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A scarce and highly detailed miniature map of the Siege of Louisbourg, illustrating the successful siege of the great French fortress by the British in 1758.

This finely-engraved map depicts the great fortress of Louisbourg, Cape Breton during the Seven Years' (or the French & Indian) War. Louisbourg was constructed at immense expense in 1720, and was charged with guarding the maritime approaches to the Gulf of St. Lawrence, and Quebec City beyond. As shown the city was built on a heavily-fortified peninsula beside a large natural harbour. While the British had previously taken the town in 1748, it was subsequently returned to France. In the summer of 1758 a large force under General James Wolfe besieged the town. Taking Louisbourg was seen as a necessary preresquisite to the ultimate British objective of attacking Quebec City. The map provides a fine overview of the town as it appeared during the operation. As noted on the map, the British finally took Louisbourg on July 26, 1758, and subsequently went on to take Quebec the following year. The battle was a pivotal event in the progress of the war.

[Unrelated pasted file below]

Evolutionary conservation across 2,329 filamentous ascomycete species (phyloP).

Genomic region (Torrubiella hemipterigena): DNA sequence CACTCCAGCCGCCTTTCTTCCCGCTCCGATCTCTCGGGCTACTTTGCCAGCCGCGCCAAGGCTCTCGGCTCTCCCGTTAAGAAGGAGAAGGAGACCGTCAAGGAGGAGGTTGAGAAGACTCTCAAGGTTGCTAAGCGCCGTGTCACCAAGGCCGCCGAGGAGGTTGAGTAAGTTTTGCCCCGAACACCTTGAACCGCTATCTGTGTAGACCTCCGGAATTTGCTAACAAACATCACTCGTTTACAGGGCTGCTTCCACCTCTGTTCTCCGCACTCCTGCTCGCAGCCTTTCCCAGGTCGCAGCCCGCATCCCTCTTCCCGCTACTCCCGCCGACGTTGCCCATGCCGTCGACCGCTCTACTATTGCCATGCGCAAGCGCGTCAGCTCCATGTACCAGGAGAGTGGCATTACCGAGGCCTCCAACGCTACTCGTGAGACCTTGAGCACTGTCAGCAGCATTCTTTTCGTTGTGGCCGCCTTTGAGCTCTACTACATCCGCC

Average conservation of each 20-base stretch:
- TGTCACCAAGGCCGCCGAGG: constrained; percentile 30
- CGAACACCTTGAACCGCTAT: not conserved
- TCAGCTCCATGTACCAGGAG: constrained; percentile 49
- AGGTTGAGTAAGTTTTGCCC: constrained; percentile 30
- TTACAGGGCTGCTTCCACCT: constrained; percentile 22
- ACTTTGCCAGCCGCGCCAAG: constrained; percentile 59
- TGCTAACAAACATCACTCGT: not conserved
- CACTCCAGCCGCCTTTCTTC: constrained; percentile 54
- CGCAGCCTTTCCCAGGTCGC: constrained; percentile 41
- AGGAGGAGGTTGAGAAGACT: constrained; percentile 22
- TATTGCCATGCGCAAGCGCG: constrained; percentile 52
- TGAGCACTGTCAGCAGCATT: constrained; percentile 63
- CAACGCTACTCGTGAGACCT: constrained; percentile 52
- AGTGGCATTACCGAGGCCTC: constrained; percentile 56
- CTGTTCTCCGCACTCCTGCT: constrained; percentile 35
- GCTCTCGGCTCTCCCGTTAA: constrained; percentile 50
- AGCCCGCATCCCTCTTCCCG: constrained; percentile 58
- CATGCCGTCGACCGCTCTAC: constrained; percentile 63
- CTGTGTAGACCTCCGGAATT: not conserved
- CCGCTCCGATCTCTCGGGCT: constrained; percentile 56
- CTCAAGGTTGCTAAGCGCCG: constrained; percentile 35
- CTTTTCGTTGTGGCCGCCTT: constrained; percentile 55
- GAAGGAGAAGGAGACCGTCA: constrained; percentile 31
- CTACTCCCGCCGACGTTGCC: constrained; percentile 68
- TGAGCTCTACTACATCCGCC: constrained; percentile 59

This map was issued by Beaurain in 1765, both to serve as one of the border illustations added to his great wall map recording the events of the Seven Years' War, the Carte de Allemagne... (1765), and, as is the case here, as a separately-issued map, mounted on larger piece of paper and bound into a made-to-order atlas.

Condition Description
Copper-engraved map, trimmed to neatline and mounted on a larger piece of paper with gilt-edges, as issued.
Phillips, 'Atlases', no.2813.